The process of assessing and setting targets for financed emissions is complex, involving multiple factors such as sector differences, geographic variation, changing industry standards, and a rapidly evolving data environment. Banks must balance their goal of commitments made for reducing absolute emissions with the simultaneous goal of setting a pathway to lowering emission intensities in their everyday lending decisions, well before the scheduled legislations come into place. This could even include increasing financing for heavy emitters for decarbonization projects such as lowering emissions in supply chains, where feasible. It is essential that financial institutions set a strong Carbon Management strategy to deal with the complexity of carbon emissions data. Arbor, a Carbon Management platform, enables organizations to accurately and thoroughly assess the carbon impact of their activities, providing industry benchmarking and recommendations for impact reduction.

The increasing regulatory focus on carbon emissions measurements is a clear signal to the financial sector; It is no longer business as usual. The financial sector must adapt to the new reality, where carbon emissions measurements and climate risk management are integral to their operations. This shift is not just about compliance; it’s about playing a part in the global effort to combat climate change and transition to a sustainable, low-carbon economy. Financial Institutions are experiencing an unprecedented demand squeeze; from consumers, businesses and regulatory bodies. This presents tremendous risk to the traditional methods of managing and lending capital, but also offers a once in a lifetime opportunity to define what it means to be an industry leader.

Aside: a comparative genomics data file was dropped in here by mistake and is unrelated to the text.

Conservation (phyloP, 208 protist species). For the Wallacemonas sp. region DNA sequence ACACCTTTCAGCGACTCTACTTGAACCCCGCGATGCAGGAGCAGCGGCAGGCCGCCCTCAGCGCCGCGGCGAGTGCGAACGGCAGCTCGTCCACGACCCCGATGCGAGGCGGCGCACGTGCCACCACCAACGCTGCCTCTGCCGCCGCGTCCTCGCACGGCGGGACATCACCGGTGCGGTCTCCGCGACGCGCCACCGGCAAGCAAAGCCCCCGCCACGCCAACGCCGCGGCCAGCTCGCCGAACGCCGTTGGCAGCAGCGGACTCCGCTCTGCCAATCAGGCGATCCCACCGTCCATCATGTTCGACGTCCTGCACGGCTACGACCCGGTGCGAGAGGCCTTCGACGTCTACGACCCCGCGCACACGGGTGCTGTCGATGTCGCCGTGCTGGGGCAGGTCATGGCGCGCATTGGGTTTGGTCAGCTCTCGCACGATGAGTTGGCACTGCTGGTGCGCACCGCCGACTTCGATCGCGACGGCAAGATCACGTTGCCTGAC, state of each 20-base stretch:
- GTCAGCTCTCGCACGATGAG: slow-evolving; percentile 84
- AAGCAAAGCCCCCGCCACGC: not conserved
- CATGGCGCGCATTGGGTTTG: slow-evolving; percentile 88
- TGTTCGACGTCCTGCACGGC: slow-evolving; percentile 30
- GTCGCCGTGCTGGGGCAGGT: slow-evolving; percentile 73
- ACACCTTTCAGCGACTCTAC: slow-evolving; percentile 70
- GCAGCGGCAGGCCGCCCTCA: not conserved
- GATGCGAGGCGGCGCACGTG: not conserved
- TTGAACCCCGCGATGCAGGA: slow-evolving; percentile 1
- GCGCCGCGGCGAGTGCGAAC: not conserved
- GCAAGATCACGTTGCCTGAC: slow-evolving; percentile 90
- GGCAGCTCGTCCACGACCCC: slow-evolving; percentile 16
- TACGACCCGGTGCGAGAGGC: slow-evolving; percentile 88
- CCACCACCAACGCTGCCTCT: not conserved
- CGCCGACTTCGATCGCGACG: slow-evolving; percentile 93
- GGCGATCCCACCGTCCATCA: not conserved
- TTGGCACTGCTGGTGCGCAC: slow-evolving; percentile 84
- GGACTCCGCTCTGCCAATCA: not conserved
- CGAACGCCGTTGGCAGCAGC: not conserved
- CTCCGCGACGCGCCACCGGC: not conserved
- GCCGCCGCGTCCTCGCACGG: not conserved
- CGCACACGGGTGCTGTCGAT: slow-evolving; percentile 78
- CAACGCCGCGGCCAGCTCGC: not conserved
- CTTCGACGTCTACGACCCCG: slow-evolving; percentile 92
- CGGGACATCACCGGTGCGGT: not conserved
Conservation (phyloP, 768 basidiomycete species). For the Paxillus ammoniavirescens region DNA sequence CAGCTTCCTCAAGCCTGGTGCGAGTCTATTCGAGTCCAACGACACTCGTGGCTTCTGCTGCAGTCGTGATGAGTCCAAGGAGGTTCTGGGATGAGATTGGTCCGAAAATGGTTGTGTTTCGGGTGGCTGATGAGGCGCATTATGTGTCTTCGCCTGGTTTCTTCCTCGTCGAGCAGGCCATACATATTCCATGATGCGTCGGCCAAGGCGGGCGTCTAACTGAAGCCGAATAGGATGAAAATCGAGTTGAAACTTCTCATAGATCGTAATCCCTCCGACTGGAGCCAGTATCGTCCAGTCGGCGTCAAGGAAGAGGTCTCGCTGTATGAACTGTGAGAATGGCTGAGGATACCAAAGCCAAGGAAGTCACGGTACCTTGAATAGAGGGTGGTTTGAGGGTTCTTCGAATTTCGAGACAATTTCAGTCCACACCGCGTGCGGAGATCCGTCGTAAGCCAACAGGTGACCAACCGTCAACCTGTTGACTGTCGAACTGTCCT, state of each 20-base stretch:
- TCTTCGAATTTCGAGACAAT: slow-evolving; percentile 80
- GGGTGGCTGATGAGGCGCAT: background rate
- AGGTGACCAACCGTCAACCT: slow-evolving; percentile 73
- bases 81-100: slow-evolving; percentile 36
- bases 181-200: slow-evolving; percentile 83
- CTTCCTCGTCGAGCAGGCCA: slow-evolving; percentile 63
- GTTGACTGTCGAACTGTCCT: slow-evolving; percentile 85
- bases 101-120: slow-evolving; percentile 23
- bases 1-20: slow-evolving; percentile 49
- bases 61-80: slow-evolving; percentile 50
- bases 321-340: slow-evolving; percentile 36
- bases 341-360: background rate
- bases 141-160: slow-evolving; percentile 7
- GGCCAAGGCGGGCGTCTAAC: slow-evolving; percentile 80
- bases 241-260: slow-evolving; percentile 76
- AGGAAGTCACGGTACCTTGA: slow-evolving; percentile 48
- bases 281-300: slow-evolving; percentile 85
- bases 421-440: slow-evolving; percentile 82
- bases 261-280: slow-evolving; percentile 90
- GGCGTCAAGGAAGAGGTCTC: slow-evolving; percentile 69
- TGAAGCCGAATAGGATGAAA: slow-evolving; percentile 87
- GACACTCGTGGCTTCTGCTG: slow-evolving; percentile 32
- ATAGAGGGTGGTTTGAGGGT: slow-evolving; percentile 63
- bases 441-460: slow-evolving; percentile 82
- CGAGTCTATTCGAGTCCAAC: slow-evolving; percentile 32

Upcoming examples of regulatory pressure coming to financial markets: